Otherwise your actual level of detail you have included isn’t bad at all. I would try and incorporate some more facts and figures if you can: average number of caseload you handled, size of contracts, cost savings made, increase in business etc

With regards to your in house role do you mainly deal with the commercial contracts side of have you assisted with any commercial litigation or employment law issues? What are you doing on a day to day basis? Can you add any more details in to your current role to make it a bit longer. Remember you have plenty of room so add in as much details as you can.

Something I did pick up is that you have overlap with regards of dates of role so you appear to have worked for [x] and [y] when you were at [z]. I am presuming you might therefore be part time in your current role. It is worth clarifying this on CVs so to avoid confusion. Also if any posts were fixed contract roles worth indicating as well so that potential employers can see your reason for leaving.

One thing employers don’t like is candidates who appear to move roles every couple of years unless it was because they were contract posts. It can make them think that a candidate won’t stay with them long either so no point investing time and money in them. So along with this if the reason for leaving a firm was something beyond your control like you were made redundant or the firm closed down worth putting on your reason for leaving on your CV.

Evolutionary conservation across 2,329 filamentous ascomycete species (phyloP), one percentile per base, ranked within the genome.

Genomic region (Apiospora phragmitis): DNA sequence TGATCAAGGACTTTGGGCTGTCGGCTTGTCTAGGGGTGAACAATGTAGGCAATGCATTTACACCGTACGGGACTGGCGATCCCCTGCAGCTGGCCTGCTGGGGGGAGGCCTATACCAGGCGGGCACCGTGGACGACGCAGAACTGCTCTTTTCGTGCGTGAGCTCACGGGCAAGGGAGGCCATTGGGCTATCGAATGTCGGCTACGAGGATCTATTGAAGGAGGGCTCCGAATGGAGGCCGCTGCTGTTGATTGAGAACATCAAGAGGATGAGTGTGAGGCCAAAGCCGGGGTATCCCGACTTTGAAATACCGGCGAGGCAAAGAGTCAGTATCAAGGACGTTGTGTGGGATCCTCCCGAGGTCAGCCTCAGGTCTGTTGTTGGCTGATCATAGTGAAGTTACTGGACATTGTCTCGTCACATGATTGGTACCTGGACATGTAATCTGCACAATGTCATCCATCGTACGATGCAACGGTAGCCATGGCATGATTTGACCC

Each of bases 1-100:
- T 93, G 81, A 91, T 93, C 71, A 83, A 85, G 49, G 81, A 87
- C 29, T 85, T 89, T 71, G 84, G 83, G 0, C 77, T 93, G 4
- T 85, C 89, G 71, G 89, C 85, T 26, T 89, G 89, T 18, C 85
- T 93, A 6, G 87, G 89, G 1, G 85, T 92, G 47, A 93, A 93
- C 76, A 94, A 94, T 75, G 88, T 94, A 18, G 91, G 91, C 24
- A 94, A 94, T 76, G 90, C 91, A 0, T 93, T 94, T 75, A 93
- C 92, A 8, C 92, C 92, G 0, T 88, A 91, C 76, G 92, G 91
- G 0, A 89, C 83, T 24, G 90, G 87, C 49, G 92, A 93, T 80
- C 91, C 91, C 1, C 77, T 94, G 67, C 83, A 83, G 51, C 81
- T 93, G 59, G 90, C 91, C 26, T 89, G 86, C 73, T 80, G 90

Additional skills:

This section is fine generally as well. Include any languages you speak at a reasonably high level (state degree of fluency) and can also state if you have a  driving licence here.

Interests:

Candidates don’t seem to put a lot of effort into this section. I don’t know whether this is because they assume it is irrelevant or that they think no-one will read this section. Most CVs we see either miss this section off or it contain. However, it is actually quite important for a number of reasons.

Firstly, it is a way of adding some colour to your CV and a way of making you stand out from the crowd especially if you have an unusual or particularly impressive interest.

Secondly, it is a way of showing you are a rounded individual and have a life outside work.

Thirdly, you just never know  but if the person reading it shares a similar interest or is so intrigued by what you have written that it might get you an interview.

So really good to see a candidate who has put some thought into this section. I would probably combine your Awards into your Interests section as they are sporting achievements. I would also put the year you achieved the award.

Not sure about including the Maths Challenge – if it is what I think it is you did this at senior school like my children and thousands or others have so it would be a bit like including your cycling proficiency test on your CV!

References:

If you have 2 references lined up put their names, organisation they worked for, job title and contact details on your CV. One should be ideally from one of your most recent roles.

Or it is acceptable to write “Available on request”.

Jonathan Fagan

Jonathan Fagan LLM FIRP is Managing Director of Ten-Percent Legal Recruitment. He has been recruiting solicitors and legal support staff for law firms and in house legal departments for over 17 years and handles roles from junior fee earners through to partners and law firm sales/purchases. A non-practising solicitor on the Roll since 2000, he is also the author of a number of legal career books, which are available at www.legalcareercoaching.co.uk. You can contact Jonathan at cv@ten-percent.co.uk